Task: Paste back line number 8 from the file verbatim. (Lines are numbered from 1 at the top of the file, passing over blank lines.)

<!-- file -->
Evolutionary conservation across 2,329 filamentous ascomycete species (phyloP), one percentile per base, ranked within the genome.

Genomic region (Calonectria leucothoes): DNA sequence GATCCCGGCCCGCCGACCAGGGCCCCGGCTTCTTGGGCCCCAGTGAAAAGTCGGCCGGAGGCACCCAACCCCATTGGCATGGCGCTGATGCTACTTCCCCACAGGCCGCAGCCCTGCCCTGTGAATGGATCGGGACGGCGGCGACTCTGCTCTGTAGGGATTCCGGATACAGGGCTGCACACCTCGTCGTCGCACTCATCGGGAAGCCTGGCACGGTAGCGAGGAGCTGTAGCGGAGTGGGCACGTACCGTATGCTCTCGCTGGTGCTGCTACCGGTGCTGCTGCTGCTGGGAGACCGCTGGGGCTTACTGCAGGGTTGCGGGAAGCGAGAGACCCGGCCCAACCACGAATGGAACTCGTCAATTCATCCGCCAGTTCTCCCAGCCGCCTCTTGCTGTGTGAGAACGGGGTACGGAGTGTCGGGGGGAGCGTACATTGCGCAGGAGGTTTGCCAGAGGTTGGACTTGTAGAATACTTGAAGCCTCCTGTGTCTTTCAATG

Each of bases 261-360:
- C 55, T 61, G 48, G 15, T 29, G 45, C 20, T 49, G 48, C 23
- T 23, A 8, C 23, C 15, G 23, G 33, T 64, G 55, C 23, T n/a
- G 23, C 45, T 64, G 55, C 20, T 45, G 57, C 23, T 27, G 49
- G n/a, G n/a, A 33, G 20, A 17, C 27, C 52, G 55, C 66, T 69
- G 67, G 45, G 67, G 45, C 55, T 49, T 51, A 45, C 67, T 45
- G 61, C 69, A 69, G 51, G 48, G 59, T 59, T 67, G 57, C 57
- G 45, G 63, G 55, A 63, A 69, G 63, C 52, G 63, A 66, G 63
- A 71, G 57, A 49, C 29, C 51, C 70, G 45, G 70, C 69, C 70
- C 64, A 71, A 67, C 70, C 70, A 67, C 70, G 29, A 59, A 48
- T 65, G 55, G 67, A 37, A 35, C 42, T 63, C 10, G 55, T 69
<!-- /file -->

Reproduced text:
- G 67, G 45, G 67, G 45, C 55, T 49, T 51, A 45, C 67, T 45